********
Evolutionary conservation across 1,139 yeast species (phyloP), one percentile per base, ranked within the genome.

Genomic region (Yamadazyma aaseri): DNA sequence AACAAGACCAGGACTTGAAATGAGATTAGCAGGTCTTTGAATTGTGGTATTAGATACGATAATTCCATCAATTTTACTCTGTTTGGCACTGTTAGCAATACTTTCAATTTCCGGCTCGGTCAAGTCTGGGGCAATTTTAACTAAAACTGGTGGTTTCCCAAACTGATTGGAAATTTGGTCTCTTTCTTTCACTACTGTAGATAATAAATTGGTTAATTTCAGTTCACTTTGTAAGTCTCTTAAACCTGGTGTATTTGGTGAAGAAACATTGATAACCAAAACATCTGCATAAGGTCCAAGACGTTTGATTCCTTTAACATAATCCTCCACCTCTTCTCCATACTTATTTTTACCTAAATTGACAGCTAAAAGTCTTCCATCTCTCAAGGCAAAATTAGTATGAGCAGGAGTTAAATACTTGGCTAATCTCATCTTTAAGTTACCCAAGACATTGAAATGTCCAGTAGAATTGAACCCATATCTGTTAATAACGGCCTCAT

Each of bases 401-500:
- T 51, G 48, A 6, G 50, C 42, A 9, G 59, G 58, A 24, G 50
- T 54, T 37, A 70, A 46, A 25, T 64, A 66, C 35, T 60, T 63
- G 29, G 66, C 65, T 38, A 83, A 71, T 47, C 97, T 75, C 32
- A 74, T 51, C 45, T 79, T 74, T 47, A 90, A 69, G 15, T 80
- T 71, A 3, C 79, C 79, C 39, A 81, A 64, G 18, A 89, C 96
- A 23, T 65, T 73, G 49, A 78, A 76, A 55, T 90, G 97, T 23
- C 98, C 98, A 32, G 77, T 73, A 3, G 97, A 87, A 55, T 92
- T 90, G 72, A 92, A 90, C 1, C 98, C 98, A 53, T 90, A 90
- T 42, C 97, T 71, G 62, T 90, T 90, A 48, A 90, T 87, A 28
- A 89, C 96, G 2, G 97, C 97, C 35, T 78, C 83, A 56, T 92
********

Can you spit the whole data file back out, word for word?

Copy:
Evolutionary conservation across 1,139 yeast species (phyloP), one percentile per base, ranked within the genome.

Genomic region (Yamadazyma aaseri): DNA sequence AACAAGACCAGGACTTGAAATGAGATTAGCAGGTCTTTGAATTGTGGTATTAGATACGATAATTCCATCAATTTTACTCTGTTTGGCACTGTTAGCAATACTTTCAATTTCCGGCTCGGTCAAGTCTGGGGCAATTTTAACTAAAACTGGTGGTTTCCCAAACTGATTGGAAATTTGGTCTCTTTCTTTCACTACTGTAGATAATAAATTGGTTAATTTCAGTTCACTTTGTAAGTCTCTTAAACCTGGTGTATTTGGTGAAGAAACATTGATAACCAAAACATCTGCATAAGGTCCAAGACGTTTGATTCCTTTAACATAATCCTCCACCTCTTCTCCATACTTATTTTTACCTAAATTGACAGCTAAAAGTCTTCCATCTCTCAAGGCAAAATTAGTATGAGCAGGAGTTAAATACTTGGCTAATCTCATCTTTAAGTTACCCAAGACATTGAAATGTCCAGTAGAATTGAACCCATATCTGTTAATAACGGCCTCAT

Each of bases 401-500:
- T 51, G 48, A 6, G 50, C 42, A 9, G 59, G 58, A 24, G 50
- T 54, T 37, A 70, A 46, A 25, T 64, A 66, C 35, T 60, T 63
- G 29, G 66, C 65, T 38, A 83, A 71, T 47, C 97, T 75, C 32
- A 74, T 51, C 45, T 79, T 74, T 47, A 90, A 69, G 15, T 80
- T 71, A 3, C 79, C 79, C 39, A 81, A 64, G 18, A 89, C 96
- A 23, T 65, T 73, G 49, A 78, A 76, A 55, T 90, G 97, T 23
- C 98, C 98, A 32, G 77, T 73, A 3, G 97, A 87, A 55, T 92
- T 90, G 72, A 92, A 90, C 1, C 98, C 98, A 53, T 90, A 90
- T 42, C 97, T 71, G 62, T 90, T 90, A 48, A 90, T 87, A 28
- A 89, C 96, G 2, G 97, C 97, C 35, T 78, C 83, A 56, T 92